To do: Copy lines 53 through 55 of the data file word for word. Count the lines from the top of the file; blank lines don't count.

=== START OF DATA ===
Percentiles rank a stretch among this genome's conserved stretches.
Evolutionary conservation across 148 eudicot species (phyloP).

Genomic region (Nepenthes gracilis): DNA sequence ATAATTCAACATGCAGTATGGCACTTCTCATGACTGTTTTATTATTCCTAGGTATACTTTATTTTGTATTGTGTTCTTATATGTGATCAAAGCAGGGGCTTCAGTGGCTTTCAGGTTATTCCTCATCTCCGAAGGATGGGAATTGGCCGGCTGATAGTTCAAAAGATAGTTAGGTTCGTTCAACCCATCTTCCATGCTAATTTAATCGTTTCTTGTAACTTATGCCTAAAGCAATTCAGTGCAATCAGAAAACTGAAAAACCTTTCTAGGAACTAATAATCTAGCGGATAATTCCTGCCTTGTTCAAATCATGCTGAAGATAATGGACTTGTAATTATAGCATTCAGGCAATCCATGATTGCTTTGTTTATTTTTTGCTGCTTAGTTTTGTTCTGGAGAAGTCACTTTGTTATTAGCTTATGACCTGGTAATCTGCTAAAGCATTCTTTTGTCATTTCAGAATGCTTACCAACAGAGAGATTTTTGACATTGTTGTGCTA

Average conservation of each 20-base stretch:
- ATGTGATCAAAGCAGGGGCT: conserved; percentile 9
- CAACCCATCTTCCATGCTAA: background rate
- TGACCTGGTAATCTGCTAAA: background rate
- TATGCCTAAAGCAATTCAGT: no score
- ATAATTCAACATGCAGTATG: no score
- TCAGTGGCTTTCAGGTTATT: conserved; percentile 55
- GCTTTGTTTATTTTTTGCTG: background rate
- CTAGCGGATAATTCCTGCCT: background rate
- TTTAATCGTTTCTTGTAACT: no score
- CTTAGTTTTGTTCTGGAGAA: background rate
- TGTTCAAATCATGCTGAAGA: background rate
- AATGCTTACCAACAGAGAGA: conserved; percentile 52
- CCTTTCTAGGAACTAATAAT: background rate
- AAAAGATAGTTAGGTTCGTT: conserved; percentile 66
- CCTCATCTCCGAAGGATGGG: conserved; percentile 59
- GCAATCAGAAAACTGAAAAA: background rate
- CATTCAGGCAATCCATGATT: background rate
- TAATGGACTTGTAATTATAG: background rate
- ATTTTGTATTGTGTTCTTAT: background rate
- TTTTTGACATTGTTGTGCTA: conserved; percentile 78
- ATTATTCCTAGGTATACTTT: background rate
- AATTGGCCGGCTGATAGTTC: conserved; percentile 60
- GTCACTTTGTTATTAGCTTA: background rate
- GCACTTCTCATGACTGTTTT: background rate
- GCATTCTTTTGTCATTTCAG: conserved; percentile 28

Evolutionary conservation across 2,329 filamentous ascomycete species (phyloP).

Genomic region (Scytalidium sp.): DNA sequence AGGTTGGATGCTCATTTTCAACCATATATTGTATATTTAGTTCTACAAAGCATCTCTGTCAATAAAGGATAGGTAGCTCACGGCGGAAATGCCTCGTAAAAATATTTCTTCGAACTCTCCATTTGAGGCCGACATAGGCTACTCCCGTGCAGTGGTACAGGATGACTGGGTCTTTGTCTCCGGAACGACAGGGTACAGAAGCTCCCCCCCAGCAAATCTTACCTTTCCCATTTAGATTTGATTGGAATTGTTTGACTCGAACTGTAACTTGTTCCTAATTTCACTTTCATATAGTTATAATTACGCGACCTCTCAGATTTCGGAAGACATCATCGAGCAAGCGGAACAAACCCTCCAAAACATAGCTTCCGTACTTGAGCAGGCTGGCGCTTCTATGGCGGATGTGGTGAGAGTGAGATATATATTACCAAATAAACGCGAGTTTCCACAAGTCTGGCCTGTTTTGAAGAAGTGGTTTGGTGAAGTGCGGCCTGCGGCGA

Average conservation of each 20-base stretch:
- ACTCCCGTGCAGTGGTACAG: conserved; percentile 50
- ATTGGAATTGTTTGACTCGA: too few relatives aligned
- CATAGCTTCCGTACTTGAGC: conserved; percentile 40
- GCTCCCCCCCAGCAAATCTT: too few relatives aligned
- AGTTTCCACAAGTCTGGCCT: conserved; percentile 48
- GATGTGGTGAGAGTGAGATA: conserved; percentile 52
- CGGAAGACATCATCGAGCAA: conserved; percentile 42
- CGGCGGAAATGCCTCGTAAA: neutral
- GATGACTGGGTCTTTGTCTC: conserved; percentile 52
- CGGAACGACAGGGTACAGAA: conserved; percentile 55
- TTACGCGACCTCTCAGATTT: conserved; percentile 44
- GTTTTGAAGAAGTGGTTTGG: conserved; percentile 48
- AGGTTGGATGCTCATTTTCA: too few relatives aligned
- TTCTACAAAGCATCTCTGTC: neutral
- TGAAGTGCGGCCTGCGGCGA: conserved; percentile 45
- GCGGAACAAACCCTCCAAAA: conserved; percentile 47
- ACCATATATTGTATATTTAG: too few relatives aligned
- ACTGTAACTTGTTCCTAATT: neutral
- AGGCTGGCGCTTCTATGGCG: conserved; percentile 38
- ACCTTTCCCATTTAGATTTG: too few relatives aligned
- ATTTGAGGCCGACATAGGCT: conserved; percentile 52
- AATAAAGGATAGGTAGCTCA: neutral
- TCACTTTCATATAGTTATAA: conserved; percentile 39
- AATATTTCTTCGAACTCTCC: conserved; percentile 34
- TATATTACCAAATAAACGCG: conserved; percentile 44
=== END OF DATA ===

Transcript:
- ATTTGAGGCCGACATAGGCT: conserved; percentile 52
- AATAAAGGATAGGTAGCTCA: neutral
- TCACTTTCATATAGTTATAA: conserved; percentile 39